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Paying the penalty? - Supreme Court revises the position on the enforceability of punitive clauses
As contracts have developed over centuries, parties have developed ways to encourage and motivate performance, typically made up of both ‘carrots’ (e.g. milestone payments) and ‘sticks’ (e.g. pre-agreed refunds made in the event of a delay). Whilst generally parties have been able to agree to such terms as they wish, the law has developed to restrict overtly inequitable contractual positions being enforceable. One such example is in relation to contractual terms on liability and the impact of the Unfair Contract Terms Act 1977 (amongst other pieces of legislation). Another area where the law has intervened is in relation to the enforceability of contractual provisions that might seem punitive.
On 4 November 2015, the Supreme Court in Cavendish Square Holding BV v El Makdessi and ParkingEye Ltd v Beavis  UKSC 67 handed down a judgment which fundamentally impacts the contract lawyer’s standard approach to penalty clauses under English law.
Where were we on the enforceability of penalty clauses?
It had become widely understood that if a clause required one party to pay the other a sum, and such amount was considered on the facts as punative, then such a provision would not be enforceable. This position was established back in the 1800s and is typically articulated via the ”genuine pre-estimate of loss” test established in Dunlop Pneumatic Tyre Co Ltd v New Garage and Motor Co Ltd  AC 79 and in particular the principles established in this judgment by Lord Dunedin.
The impact of this case law has meant that for years we have become used to seeing certain contractual language contained in clauses which involve the payment of sums on a failure of an obligation. For example in clauses dealing with service credits payable for service level breach or liquidated damages payments for a failure to meet a milestone. Typically such a clause would state that the parties both agree that “payments to be made following [the breach] are not a penalty” and are “a genuine pre-estimate of the loss”.
Where are we now?
In Cavendish Square Holding BV v El Makdessi and ParkingEye Ltd v Beavis, the Supreme Court has acknowledged that the penalty rule interferes with freedom of contract and that it undermines the certainty which parties who have freely negotiated a contract should be entitled to expect. In Makdessi, the Supreme Court has confirmed that the test established by Lord Dunedin in Dunlop is merely a consideration which does not necessarily apply to every case. Instead, it recognises that in some cases a party can have a “legitimate interest” in ensuring that a contract term is performed which goes beyond a desire to be compensated for their losses in the event of a breach.
Through Makdesi the Supreme Court has introduced a more flexible test as to whether a clause is a penalty and therefore unenforceable through the use of the concept of legitimate interest. What amounts to legitimate interest and whether the clause is proportionate to that legitimate interest are likely to be subject to much debate and are likely to turn on the facts of each case. Simply punishing the party in breach is not a legitimate interest but there is potentially a legitimate interest in ensuring performance or in some appropriate alternative to performance.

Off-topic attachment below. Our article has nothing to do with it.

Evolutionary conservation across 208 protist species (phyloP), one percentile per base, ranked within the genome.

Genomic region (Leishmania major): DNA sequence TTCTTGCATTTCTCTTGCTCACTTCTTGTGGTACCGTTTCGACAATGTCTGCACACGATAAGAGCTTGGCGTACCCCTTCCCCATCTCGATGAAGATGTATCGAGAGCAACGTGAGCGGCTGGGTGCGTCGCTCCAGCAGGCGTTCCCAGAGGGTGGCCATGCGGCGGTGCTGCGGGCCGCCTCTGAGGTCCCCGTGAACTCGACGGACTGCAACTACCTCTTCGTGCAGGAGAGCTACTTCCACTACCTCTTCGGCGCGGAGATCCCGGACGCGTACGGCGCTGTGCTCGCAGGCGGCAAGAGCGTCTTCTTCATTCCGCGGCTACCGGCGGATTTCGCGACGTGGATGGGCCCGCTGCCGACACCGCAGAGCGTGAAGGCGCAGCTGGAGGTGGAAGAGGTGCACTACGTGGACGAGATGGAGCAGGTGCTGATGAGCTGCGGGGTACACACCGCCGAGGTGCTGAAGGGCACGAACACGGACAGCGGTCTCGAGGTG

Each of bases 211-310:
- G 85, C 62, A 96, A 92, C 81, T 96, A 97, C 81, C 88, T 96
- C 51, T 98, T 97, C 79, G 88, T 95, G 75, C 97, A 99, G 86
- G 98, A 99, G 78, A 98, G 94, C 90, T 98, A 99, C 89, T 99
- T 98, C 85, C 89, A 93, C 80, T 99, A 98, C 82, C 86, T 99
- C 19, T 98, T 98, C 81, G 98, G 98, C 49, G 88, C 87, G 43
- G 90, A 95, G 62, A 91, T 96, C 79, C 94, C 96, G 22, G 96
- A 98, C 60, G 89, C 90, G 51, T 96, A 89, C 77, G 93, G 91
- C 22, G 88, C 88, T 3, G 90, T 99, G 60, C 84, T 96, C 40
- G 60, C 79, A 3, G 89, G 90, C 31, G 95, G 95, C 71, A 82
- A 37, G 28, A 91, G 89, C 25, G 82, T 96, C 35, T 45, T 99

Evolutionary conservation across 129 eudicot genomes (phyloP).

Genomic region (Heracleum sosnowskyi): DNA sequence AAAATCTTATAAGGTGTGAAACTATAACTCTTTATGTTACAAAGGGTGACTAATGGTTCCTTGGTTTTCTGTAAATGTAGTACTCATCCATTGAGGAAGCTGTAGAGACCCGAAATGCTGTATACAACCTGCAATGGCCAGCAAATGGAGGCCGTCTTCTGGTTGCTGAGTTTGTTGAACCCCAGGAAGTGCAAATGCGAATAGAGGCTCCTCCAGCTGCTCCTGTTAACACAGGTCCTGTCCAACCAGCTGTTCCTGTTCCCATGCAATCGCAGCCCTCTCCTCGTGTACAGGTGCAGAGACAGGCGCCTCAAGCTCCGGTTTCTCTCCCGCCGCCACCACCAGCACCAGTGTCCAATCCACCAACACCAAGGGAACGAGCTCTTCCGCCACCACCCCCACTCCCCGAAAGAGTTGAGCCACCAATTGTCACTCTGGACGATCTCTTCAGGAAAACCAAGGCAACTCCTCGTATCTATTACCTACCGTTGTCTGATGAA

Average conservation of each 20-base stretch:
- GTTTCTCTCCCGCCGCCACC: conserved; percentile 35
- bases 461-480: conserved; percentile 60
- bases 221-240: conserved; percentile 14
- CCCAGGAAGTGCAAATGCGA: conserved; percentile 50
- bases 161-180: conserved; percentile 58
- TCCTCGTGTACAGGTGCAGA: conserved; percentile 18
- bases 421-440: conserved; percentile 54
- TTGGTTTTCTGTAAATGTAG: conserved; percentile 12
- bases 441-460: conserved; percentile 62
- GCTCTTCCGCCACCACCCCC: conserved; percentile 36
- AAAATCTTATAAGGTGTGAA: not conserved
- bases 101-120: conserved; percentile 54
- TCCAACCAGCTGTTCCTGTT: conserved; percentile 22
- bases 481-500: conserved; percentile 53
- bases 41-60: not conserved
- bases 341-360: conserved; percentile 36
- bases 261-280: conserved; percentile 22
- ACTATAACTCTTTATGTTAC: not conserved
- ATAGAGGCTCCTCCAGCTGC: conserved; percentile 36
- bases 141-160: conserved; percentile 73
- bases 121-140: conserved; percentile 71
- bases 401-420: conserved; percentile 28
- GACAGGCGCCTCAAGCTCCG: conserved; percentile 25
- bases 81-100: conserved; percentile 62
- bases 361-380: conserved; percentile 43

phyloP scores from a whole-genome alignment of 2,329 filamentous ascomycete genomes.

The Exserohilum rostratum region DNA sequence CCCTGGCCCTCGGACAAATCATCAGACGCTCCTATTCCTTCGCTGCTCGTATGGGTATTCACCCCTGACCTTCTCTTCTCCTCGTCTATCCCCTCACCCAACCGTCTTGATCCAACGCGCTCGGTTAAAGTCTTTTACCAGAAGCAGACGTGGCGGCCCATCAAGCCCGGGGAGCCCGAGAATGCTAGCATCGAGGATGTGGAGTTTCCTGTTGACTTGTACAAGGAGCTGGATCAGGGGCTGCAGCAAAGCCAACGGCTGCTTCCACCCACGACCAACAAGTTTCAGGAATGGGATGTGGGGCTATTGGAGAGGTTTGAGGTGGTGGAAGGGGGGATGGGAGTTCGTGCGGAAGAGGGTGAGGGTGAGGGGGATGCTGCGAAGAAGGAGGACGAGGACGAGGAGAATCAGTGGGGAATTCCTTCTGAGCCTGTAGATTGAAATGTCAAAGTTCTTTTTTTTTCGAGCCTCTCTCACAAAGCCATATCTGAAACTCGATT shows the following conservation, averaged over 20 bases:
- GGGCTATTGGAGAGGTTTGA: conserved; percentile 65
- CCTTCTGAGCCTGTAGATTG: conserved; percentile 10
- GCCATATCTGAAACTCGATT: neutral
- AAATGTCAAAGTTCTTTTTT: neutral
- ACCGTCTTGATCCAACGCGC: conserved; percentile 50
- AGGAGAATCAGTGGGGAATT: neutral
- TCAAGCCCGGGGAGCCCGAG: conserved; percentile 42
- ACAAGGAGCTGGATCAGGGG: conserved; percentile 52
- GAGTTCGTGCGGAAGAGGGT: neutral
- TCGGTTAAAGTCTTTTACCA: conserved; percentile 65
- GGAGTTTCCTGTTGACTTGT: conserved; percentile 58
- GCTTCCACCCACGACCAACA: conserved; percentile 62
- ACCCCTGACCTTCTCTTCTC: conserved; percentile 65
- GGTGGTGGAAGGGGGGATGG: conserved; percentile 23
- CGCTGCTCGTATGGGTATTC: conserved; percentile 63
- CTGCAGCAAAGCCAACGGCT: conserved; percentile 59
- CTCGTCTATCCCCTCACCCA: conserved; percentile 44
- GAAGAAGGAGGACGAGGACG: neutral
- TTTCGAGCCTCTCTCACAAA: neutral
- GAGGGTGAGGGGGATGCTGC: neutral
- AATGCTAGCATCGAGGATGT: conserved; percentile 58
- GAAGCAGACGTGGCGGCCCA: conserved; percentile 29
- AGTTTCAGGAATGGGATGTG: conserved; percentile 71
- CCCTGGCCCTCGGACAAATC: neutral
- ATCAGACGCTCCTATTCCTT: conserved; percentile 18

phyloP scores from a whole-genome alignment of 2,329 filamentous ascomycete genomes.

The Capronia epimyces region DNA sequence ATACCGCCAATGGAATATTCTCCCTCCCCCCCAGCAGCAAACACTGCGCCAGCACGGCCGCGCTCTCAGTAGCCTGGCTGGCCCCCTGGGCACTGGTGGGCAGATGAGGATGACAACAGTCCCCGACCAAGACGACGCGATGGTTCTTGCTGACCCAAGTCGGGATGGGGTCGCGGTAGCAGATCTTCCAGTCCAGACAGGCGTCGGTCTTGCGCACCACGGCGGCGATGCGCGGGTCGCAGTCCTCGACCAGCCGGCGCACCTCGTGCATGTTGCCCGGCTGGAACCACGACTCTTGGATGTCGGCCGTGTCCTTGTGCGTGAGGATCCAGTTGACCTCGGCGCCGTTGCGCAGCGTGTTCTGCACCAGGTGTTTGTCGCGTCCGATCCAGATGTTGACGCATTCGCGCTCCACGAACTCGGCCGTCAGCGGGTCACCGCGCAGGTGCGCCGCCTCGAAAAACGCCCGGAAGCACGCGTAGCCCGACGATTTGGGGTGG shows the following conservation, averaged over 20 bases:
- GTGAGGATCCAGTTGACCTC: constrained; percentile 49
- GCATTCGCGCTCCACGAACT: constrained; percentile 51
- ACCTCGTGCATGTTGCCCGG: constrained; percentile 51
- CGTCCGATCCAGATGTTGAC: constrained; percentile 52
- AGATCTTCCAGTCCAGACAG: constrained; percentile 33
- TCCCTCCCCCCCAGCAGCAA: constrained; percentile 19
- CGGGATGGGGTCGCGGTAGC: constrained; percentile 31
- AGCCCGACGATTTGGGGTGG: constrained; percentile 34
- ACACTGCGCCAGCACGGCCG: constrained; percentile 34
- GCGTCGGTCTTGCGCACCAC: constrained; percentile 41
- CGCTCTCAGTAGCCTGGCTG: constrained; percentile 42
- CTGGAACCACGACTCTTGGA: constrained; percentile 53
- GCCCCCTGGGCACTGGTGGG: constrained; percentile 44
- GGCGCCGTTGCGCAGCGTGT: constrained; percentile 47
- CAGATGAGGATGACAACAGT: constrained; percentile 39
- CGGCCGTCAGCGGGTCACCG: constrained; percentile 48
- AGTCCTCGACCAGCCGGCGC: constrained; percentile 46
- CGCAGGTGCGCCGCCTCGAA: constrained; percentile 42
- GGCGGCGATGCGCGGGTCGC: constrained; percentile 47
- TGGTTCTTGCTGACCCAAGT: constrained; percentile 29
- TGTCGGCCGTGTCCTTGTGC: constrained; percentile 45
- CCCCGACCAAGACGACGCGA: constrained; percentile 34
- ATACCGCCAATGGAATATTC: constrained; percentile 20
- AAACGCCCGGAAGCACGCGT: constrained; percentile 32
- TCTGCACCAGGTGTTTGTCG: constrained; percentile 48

What are the implications when drafting punitive clauses in your agreements?
- Don’t delete your existing ‘genuine pre-estimate’ clause just yet!: It is still a sensible approach, when drafting clauses relating to payments for failures, to suggest calculating those figures to reflect your genuine expectations of loss - as this is unlikely to be found to be a penalty.
- Do think about creating an evidential trail of your ‘legitimate interest”: If you intend to include a sum which is much higher than your likely losses then you may be able to argue that this figure is not penal if you have a legitimate interest in ensuring the relevant clause(s) in the contract is complied with. This approach comes with risks however, and you must hope that the court agrees with your legitimate interest and that it finds that the clause is proportionate to your legitimate interest. It therefore makes sense that any such legitimate interest you have is clearly understood and expressed so as to support any later reliance. Making the other party aware of why you are taking such a position with an evidential trail of doing so is sensible.
- Think about some additional text: Much as we were used to the language of “parties agree…genuine pre-estimate of loss” it seems likely that we will now see additional text where “parties agree that this provision is included to protect the legitimate interests of” or such like.
- Remember, the clause can only do so much…: With such language, the law hasn’t really changed. What the parties express to be their view/intent is one thing, what a Judge on analysis of the facts might think, is another. Including the clause is only one part of helping pass the new test for your more punitive clause to be enforceable.
- Think of your alternatives: You should also keep in mind that the law on penalties is only triggered where there is an obligation to make a payment or an entitlement to withhold payment which is triggered by a breach of contract. You might be able to avoid the argument as to whether your clause is a penalty by reframing it as payment or forfeiture which is triggered by a positive obligation on the other party rather than by a breach, although the judgment does make it clear that classification of the term will depend on substance rather than form.
For the text of Dunlop Pneumatic Tyre Co Ltd v New Garage and Motor Co Ltd click here.